This work’s objective is to support the aptitude of observing and reflecting: now it is up to Social Watch coalitions around the world to make a good use of it and to provid evidence, through their own experiences, of the worldwide power of such a network.

Executive Summary

When civil society organizations (CSOs) become part of an international network like Social Watch they are enabled to share their mission and experiences and also to enhance their impact by implementing actions together with organizations in other countries that pursue the same objectives at a national and at a global level.
In a world increasingly “interconnected”, being part of a network seems to be a “must”. However, is it just a question of opportunity or is there something more at the back of this choice? The present booklet summarizes the result of a study conceived to produce a better understanding of the main reasons driving the member organizations to join the Social Watch network. The study analyzed four successful cases of national platforms that chose to be members of Social Watch years ago and that are able today to present the results they achieved in their respective countries.
The study summarized here should be understood as a contribution to the crucial process intending to facilitate sharing of experiences, know-how transfer and capacity building among network members that are crucial to the promotion of a learning process based on sharing each others’ experience.

One of the strengths of the Social Watch network is its worldwide membership and its rather unique composition of NGOs, grassroots organizations, trade unions, women’s organizations, research centres coming from both Donor and Beneficiary Countries. This composition allows Social Watch to have a two-folded perspective, from the North as well as from the South, and to actually contribute at analysing local issues by pointing out their relevance and interconnection at a global level often in a cross-sectoral and multi-disciplinary way. The plurality of actors participating in the process enables civil society organizations to join their own expertise and enhance their capacity to carry out a more effective advocacy and lobbying work at a national as well as at an international level.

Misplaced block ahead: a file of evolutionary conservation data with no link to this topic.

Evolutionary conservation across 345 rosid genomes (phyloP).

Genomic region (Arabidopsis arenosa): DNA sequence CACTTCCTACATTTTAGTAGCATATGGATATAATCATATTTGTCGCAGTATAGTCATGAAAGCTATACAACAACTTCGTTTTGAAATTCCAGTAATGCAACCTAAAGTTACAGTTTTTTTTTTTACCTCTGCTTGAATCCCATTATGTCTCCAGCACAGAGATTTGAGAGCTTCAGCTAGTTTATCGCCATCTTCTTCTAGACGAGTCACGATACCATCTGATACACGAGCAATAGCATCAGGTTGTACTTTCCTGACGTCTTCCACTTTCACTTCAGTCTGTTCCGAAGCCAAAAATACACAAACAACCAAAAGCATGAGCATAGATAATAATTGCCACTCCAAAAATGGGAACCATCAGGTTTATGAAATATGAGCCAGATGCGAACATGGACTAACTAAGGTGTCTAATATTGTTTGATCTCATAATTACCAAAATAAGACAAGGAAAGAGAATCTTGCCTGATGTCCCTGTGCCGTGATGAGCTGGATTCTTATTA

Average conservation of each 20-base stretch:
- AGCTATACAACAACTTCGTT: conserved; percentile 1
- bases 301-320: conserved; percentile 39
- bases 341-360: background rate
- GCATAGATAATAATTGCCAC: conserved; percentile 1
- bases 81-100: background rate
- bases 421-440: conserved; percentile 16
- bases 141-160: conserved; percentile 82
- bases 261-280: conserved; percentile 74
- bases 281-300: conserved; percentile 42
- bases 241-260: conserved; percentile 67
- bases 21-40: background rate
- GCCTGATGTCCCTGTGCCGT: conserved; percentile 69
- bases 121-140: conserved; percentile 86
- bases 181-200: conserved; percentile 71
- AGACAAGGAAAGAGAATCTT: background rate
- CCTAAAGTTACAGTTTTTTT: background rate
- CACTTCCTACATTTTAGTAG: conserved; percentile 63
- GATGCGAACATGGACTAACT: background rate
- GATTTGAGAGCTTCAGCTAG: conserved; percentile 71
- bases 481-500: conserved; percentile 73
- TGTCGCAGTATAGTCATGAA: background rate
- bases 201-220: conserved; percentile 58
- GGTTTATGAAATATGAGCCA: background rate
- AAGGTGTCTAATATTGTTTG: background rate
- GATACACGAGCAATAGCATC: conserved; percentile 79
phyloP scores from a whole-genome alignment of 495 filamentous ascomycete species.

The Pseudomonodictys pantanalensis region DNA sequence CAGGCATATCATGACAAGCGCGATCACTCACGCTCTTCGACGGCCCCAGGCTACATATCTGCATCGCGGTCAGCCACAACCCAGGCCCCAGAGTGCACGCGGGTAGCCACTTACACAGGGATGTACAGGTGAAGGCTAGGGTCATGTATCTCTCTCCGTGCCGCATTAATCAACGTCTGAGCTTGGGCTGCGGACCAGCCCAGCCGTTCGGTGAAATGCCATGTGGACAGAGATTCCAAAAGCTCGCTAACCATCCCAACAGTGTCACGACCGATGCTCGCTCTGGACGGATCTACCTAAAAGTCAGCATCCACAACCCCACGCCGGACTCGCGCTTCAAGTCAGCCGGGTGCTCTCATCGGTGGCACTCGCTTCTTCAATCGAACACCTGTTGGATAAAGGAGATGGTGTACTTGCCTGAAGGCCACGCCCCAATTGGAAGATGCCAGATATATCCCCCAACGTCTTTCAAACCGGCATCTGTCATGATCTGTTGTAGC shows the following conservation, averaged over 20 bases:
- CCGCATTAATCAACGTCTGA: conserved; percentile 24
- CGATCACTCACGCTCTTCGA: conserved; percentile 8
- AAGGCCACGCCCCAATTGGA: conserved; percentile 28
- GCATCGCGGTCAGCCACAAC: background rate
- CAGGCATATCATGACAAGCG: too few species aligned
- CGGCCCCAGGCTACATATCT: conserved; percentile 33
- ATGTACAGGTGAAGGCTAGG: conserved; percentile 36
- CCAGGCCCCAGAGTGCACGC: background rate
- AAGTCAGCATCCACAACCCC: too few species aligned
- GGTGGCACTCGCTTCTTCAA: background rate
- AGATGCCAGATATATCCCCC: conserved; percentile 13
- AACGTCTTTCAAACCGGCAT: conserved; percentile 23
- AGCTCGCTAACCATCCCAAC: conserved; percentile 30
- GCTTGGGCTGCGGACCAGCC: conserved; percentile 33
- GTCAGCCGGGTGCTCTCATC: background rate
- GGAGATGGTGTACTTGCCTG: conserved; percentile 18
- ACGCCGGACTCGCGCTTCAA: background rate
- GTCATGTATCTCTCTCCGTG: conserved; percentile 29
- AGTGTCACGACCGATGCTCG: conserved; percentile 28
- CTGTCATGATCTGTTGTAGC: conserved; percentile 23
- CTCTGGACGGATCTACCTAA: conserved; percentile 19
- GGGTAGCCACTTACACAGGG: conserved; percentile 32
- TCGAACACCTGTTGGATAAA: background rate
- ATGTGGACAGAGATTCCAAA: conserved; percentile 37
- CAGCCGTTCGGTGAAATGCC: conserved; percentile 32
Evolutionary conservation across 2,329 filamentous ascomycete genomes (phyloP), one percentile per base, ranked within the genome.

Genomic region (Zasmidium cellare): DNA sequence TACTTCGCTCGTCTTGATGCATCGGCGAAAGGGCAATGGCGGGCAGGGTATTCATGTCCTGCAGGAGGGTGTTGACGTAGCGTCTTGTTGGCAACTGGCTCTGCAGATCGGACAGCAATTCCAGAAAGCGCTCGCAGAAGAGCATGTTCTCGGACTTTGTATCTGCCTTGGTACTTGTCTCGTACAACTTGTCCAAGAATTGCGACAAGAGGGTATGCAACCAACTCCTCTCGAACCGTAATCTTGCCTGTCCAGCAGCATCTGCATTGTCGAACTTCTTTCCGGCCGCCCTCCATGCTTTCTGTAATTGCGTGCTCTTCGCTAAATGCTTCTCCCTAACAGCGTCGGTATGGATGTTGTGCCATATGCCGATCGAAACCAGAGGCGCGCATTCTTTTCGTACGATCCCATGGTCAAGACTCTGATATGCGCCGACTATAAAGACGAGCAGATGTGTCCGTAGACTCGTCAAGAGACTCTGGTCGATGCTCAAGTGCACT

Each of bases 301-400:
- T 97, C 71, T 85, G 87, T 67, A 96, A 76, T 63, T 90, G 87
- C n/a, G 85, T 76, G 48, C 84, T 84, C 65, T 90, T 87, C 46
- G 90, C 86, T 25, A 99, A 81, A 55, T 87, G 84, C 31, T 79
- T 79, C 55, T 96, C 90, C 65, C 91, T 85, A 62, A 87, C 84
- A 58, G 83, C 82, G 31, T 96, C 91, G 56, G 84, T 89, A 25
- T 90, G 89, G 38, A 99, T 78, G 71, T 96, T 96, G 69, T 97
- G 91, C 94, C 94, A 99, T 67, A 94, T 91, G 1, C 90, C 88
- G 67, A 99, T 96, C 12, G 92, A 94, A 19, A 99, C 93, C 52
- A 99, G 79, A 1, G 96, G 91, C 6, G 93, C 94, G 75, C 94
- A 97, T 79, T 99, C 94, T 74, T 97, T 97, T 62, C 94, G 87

The role of a coordinating/facilitating group is essential, since it guarantees consistency and coordination in the implementation of the activities among the heterogeneus coalition members – all of them baring their own and distinct internal organization and structure – as well as a close relationship with the International Secretariat.
Taking into consideration the vast array of themes the network usually deals with at a global level, it is cost-effective for national platforms to focus on a handful of issues considered as most relevant for their national agenda and agree on a yearly work plan.

Trust, flexibility, mutual respect, high commitment to common objectives: these seem to be the network’s features which ensure the wellbeing and satisfaction of its members. The national platform achieves its success when it does not duplicate the work of its members but rather offers them a valuable space for shaping public policies in a more comprehensive way. Indeed, the capacity of the network to combine different expertises in a single joint action becomes the added value.

The national coalition is required to play a key political role: the consultation process and researches it carries out for its reports is sometimes even more relevant than the report itself. Watchers need to be proactive at different levels: the alliances with the media and the academic world are critical, also those with local communities and ordinary citizens.

For all the four national coalitions analyzed, the above-mentioned elements have contributed to their gain in legitimacy and credibility in face of their Governments (for instance, the reliability and the international dimension of the data and of the analysis provided in the Reports have helped the national coalitions to be a relevant social actor able to attract new members constantly).

The cases presented here give an exhaustive picture of the challenges and opportunities any other national platform could face. Although this was not a comprehensive study, neither expected to be an academic research, it represented an initial survey on relevant experiences among SW national coalitions. Far from being an evaluation of the four selected Social Watch national platforms, this publication intends to become a useful tool for the whole network, as it identified and suggested key successful factors and best practices to be adopted by other coalitions in other national contexts.